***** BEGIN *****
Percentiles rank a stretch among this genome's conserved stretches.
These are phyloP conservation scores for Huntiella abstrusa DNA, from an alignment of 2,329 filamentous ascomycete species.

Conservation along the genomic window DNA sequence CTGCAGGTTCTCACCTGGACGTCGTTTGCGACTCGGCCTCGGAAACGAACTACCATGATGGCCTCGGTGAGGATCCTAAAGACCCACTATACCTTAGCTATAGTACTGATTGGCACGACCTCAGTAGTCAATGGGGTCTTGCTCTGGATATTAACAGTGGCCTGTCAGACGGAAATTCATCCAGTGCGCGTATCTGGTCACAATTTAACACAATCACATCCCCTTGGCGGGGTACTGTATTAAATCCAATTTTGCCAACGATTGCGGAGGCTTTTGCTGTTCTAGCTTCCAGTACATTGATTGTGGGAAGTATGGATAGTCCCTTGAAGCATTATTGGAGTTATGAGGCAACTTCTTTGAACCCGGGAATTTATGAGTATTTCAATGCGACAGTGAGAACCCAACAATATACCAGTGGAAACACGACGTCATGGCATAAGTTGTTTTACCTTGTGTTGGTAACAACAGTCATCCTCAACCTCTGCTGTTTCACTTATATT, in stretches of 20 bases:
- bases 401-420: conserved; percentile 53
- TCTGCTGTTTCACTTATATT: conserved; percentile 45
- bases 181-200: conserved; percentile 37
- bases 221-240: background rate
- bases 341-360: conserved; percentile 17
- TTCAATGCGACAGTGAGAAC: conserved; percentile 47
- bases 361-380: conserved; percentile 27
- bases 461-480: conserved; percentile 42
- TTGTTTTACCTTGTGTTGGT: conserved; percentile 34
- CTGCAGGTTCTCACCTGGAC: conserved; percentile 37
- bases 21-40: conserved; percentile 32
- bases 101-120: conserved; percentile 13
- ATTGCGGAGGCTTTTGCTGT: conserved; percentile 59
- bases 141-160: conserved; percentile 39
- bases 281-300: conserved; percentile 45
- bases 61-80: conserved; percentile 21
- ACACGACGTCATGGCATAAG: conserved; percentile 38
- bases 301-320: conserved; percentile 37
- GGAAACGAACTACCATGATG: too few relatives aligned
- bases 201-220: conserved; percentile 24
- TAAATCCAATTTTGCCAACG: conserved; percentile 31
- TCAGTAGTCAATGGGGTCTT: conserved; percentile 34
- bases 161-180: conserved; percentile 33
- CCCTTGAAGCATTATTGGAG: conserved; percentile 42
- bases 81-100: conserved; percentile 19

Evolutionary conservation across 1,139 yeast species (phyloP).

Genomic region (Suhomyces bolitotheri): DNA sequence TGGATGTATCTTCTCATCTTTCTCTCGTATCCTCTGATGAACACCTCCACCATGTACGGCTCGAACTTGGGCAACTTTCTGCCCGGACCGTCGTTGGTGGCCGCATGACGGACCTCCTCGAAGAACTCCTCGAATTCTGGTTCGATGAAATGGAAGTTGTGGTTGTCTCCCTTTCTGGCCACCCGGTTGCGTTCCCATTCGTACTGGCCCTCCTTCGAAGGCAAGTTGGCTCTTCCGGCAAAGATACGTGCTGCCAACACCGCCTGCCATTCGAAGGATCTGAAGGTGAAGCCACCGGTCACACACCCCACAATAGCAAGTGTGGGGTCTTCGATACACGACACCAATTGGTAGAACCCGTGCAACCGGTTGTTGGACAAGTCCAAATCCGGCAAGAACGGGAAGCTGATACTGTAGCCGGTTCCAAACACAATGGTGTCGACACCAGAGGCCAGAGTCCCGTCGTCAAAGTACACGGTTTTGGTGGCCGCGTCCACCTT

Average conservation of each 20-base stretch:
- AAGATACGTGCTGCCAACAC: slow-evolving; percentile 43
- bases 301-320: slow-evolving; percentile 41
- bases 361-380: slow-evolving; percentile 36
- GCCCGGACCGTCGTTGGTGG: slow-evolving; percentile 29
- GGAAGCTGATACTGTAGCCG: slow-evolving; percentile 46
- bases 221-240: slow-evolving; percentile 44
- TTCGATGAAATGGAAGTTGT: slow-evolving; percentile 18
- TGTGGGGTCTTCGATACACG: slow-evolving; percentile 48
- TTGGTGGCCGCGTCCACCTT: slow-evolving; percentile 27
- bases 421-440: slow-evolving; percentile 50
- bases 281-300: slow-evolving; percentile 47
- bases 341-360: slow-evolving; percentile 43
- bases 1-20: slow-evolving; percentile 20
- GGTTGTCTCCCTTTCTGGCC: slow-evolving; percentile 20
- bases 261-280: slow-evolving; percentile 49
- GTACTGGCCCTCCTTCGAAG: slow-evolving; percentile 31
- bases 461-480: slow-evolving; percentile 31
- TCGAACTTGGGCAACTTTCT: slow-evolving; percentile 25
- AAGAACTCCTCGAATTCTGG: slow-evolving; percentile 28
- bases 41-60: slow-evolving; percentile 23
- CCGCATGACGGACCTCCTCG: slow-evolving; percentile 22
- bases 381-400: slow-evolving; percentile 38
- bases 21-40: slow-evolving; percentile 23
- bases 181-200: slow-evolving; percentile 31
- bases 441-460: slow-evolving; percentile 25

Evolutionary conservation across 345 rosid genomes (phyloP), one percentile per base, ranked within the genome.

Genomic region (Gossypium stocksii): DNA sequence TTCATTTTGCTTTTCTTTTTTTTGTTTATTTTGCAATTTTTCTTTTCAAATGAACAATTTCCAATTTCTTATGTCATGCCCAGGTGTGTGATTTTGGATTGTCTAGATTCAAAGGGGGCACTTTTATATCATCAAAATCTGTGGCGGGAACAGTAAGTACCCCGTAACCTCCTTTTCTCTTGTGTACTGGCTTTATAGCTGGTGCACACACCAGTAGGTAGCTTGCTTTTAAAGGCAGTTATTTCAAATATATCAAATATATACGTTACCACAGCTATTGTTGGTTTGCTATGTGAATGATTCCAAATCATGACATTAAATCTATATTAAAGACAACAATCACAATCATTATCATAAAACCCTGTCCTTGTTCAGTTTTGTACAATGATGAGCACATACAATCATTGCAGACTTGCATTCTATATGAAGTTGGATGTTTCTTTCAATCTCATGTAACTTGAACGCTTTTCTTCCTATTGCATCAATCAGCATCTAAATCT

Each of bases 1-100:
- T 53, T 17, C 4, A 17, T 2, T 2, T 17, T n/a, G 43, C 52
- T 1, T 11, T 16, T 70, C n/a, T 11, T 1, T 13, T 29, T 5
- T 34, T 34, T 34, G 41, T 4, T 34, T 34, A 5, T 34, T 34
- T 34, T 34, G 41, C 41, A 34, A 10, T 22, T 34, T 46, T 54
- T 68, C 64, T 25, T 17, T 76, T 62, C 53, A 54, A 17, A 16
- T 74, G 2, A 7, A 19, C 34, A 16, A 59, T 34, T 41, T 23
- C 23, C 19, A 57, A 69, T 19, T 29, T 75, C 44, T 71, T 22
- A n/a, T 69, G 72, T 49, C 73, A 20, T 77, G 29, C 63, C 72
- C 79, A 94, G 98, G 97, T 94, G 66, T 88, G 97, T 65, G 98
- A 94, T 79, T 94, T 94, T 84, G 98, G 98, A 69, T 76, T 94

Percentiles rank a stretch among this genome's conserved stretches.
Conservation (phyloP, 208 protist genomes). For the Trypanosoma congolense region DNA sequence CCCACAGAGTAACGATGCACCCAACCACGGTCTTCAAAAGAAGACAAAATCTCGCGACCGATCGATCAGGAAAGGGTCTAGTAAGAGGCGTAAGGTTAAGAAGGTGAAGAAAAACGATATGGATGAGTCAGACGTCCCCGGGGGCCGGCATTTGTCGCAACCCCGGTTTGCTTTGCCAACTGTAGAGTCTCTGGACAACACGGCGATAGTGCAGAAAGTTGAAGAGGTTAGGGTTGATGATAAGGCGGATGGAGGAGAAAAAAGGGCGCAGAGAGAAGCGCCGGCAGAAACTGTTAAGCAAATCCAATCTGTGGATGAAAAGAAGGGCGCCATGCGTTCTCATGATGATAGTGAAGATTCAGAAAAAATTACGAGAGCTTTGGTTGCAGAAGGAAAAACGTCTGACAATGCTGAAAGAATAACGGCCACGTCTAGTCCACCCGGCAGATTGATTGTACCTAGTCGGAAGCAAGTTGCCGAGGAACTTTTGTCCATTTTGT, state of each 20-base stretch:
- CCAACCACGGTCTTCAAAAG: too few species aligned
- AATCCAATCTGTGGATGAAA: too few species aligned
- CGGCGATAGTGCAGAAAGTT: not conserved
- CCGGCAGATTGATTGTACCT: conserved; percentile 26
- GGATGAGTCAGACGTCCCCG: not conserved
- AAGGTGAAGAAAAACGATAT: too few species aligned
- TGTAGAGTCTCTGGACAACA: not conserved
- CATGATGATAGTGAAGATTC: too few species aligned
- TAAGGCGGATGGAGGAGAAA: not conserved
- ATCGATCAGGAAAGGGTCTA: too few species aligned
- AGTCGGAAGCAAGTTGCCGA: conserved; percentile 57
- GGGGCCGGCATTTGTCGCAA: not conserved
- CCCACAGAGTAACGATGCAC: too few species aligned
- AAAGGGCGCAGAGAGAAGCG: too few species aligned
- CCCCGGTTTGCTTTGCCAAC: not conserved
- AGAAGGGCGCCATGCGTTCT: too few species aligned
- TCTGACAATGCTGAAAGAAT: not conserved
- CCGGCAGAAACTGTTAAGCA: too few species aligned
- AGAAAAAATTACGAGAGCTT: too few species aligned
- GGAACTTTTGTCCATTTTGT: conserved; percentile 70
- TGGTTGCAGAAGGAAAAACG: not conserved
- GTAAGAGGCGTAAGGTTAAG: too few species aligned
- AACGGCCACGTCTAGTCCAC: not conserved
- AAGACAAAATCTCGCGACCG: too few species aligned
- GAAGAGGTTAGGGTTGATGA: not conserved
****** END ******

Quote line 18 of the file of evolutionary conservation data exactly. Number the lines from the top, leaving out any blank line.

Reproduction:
- bases 281-300: conserved; percentile 45